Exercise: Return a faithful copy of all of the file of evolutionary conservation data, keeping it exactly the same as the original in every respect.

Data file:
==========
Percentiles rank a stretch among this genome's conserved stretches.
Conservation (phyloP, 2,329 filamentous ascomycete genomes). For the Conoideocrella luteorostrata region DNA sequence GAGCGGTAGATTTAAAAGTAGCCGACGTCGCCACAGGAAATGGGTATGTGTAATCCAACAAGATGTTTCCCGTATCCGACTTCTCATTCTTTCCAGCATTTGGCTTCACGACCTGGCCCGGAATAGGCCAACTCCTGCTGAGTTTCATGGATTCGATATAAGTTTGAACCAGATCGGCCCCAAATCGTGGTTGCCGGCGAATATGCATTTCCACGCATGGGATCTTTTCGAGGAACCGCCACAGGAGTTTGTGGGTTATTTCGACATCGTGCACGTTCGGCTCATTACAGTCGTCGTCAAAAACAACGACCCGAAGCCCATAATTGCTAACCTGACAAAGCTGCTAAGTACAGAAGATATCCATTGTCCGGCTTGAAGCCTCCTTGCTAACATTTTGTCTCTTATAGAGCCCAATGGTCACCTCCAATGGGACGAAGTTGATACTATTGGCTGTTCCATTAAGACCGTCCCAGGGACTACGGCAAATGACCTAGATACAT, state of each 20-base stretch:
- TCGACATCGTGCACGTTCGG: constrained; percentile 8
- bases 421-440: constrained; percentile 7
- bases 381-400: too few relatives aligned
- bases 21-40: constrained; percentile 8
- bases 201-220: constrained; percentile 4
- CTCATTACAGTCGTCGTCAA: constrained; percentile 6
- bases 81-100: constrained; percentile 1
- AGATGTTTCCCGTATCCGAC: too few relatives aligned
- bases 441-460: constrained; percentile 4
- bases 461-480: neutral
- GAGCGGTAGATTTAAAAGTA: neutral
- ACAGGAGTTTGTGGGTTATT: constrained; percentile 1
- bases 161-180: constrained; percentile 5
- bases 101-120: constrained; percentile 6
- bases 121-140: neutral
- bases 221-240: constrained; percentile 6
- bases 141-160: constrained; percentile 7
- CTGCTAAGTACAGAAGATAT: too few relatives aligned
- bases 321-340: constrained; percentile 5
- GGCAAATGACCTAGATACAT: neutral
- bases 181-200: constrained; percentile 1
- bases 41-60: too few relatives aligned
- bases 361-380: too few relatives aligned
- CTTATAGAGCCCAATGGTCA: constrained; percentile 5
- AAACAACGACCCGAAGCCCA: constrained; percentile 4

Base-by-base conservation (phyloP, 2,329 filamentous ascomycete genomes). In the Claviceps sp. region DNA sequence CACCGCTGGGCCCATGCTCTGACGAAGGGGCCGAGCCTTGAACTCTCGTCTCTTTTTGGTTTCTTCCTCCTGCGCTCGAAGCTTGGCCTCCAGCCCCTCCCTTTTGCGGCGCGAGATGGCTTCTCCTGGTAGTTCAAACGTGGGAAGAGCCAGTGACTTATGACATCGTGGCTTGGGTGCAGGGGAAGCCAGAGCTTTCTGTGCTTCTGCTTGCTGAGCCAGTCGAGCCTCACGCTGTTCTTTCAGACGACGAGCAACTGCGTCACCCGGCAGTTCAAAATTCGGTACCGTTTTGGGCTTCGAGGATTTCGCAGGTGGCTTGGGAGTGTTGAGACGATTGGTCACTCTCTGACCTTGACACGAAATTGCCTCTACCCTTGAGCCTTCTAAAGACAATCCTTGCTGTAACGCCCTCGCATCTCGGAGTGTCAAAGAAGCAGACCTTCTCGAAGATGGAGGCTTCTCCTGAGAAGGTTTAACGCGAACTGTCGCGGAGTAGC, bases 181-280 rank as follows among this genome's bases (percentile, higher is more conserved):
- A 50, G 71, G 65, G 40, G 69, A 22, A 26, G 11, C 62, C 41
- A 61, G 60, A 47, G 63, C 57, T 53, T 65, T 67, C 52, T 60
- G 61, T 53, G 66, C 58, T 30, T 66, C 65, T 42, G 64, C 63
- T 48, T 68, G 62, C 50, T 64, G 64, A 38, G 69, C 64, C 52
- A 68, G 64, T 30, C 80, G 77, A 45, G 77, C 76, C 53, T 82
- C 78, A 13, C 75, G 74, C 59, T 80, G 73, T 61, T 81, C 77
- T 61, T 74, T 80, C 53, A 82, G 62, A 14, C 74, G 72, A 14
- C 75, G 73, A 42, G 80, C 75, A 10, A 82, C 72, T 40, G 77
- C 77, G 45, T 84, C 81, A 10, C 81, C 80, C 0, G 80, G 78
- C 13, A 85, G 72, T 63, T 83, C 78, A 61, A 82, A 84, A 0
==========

Percentiles rank a stretch among this genome's conserved stretches.
Conservation (phyloP, 2,329 filamentous ascomycete genomes). For the Conoideocrella luteorostrata region DNA sequence GAGCGGTAGATTTAAAAGTAGCCGACGTCGCCACAGGAAATGGGTATGTGTAATCCAACAAGATGTTTCCCGTATCCGACTTCTCATTCTTTCCAGCATTTGGCTTCACGACCTGGCCCGGAATAGGCCAACTCCTGCTGAGTTTCATGGATTCGATATAAGTTTGAACCAGATCGGCCCCAAATCGTGGTTGCCGGCGAATATGCATTTCCACGCATGGGATCTTTTCGAGGAACCGCCACAGGAGTTTGTGGGTTATTTCGACATCGTGCACGTTCGGCTCATTACAGTCGTCGTCAAAAACAACGACCCGAAGCCCATAATTGCTAACCTGACAAAGCTGCTAAGTACAGAAGATATCCATTGTCCGGCTTGAAGCCTCCTTGCTAACATTTTGTCTCTTATAGAGCCCAATGGTCACCTCCAATGGGACGAAGTTGATACTATTGGCTGTTCCATTAAGACCGTCCCAGGGACTACGGCAAATGACCTAGATACAT, state of each 20-base stretch:
- TCGACATCGTGCACGTTCGG: constrained; percentile 8
- bases 421-440: constrained; percentile 7
- bases 381-400: too few relatives aligned
- bases 21-40: constrained; percentile 8
- bases 201-220: constrained; percentile 4
- CTCATTACAGTCGTCGTCAA: constrained; percentile 6
- bases 81-100: constrained; percentile 1
- AGATGTTTCCCGTATCCGAC: too few relatives aligned
- bases 441-460: constrained; percentile 4
- bases 461-480: neutral
- GAGCGGTAGATTTAAAAGTA: neutral
- ACAGGAGTTTGTGGGTTATT: constrained; percentile 1
- bases 161-180: constrained; percentile 5
- bases 101-120: constrained; percentile 6
- bases 121-140: neutral
- bases 221-240: constrained; percentile 6
- bases 141-160: constrained; percentile 7
- CTGCTAAGTACAGAAGATAT: too few relatives aligned
- bases 321-340: constrained; percentile 5
- GGCAAATGACCTAGATACAT: neutral
- bases 181-200: constrained; percentile 1
- bases 41-60: too few relatives aligned
- bases 361-380: too few relatives aligned
- CTTATAGAGCCCAATGGTCA: constrained; percentile 5
- AAACAACGACCCGAAGCCCA: constrained; percentile 4

Base-by-base conservation (phyloP, 2,329 filamentous ascomycete genomes). In the Claviceps sp. region DNA sequence CACCGCTGGGCCCATGCTCTGACGAAGGGGCCGAGCCTTGAACTCTCGTCTCTTTTTGGTTTCTTCCTCCTGCGCTCGAAGCTTGGCCTCCAGCCCCTCCCTTTTGCGGCGCGAGATGGCTTCTCCTGGTAGTTCAAACGTGGGAAGAGCCAGTGACTTATGACATCGTGGCTTGGGTGCAGGGGAAGCCAGAGCTTTCTGTGCTTCTGCTTGCTGAGCCAGTCGAGCCTCACGCTGTTCTTTCAGACGACGAGCAACTGCGTCACCCGGCAGTTCAAAATTCGGTACCGTTTTGGGCTTCGAGGATTTCGCAGGTGGCTTGGGAGTGTTGAGACGATTGGTCACTCTCTGACCTTGACACGAAATTGCCTCTACCCTTGAGCCTTCTAAAGACAATCCTTGCTGTAACGCCCTCGCATCTCGGAGTGTCAAAGAAGCAGACCTTCTCGAAGATGGAGGCTTCTCCTGAGAAGGTTTAACGCGAACTGTCGCGGAGTAGC, bases 181-280 rank as follows among this genome's bases (percentile, higher is more conserved):
- A 50, G 71, G 65, G 40, G 69, A 22, A 26, G 11, C 62, C 41
- A 61, G 60, A 47, G 63, C 57, T 53, T 65, T 67, C 52, T 60
- G 61, T 53, G 66, C 58, T 30, T 66, C 65, T 42, G 64, C 63
- T 48, T 68, G 62, C 50, T 64, G 64, A 38, G 69, C 64, C 52
- A 68, G 64, T 30, C 80, G 77, A 45, G 77, C 76, C 53, T 82
- C 78, A 13, C 75, G 74, C 59, T 80, G 73, T 61, T 81, C 77
- T 61, T 74, T 80, C 53, A 82, G 62, A 14, C 74, G 72, A 14
- C 75, G 73, A 42, G 80, C 75, A 10, A 82, C 72, T 40, G 77
- C 77, G 45, T 84, C 81, A 10, C 81, C 80, C 0, G 80, G 78
- C 13, A 85, G 72, T 63, T 83, C 78, A 61, A 82, A 84, A 0